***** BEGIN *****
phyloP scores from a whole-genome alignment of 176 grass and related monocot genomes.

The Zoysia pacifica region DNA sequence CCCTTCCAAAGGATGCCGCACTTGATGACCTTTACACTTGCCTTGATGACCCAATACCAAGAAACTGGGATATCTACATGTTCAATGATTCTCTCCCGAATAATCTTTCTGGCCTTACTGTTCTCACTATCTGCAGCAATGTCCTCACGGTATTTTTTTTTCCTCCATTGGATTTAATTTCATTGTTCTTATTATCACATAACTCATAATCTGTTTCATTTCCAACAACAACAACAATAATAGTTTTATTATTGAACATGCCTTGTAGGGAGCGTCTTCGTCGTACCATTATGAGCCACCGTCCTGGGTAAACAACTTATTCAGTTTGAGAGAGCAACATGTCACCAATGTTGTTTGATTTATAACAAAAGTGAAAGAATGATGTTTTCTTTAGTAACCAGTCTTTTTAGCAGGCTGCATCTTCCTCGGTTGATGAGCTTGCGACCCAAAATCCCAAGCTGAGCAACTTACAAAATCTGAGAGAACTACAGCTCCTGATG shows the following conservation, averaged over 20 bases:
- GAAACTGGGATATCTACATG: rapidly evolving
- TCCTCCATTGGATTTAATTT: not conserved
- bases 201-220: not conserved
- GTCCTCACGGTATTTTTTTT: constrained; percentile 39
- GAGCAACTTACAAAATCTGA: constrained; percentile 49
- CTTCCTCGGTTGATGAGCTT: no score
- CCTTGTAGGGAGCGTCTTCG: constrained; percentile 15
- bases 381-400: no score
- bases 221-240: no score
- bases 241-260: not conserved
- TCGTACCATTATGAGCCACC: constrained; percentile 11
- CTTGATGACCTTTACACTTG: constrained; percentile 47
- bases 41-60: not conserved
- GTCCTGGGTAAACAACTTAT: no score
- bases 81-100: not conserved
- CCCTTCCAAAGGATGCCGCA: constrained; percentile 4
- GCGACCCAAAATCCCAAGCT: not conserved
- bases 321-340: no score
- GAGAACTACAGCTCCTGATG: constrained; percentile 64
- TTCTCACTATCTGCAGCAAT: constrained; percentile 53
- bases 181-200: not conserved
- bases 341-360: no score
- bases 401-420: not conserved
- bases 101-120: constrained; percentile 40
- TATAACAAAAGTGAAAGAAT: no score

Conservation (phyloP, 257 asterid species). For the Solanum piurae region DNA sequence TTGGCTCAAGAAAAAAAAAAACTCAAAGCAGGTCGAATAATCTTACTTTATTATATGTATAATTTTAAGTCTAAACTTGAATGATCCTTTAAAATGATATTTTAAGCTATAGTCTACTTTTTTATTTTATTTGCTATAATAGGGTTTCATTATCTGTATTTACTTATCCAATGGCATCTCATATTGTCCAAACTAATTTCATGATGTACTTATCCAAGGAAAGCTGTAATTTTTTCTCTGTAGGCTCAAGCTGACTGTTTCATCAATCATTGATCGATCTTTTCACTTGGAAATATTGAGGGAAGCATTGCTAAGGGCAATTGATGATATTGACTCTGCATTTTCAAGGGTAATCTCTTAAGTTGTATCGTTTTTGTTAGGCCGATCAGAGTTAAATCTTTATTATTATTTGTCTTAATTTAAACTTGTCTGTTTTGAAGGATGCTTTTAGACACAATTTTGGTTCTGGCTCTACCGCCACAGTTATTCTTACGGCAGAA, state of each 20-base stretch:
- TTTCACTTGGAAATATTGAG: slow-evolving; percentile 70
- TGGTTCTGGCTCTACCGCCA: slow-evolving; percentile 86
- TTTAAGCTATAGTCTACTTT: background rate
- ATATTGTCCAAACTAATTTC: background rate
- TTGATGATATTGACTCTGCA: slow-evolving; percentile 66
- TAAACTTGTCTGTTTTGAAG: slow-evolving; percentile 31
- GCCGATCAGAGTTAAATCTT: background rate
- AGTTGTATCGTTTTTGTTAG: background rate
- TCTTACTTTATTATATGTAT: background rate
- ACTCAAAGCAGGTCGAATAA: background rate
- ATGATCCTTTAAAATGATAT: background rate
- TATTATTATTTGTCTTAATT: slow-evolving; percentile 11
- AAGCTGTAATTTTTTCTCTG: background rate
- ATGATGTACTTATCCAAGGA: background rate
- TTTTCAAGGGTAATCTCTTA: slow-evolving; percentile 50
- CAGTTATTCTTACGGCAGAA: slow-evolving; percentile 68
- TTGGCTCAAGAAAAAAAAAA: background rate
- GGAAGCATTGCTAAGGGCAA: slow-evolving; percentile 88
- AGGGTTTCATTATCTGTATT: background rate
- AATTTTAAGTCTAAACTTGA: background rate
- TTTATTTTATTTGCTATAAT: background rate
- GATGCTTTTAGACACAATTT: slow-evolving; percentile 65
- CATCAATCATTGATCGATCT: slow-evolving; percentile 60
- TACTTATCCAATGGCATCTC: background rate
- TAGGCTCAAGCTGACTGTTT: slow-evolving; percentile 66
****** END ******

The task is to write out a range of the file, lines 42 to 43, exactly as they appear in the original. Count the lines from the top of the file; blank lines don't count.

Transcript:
- ATGATGTACTTATCCAAGGA: background rate
- TTTTCAAGGGTAATCTCTTA: slow-evolving; percentile 50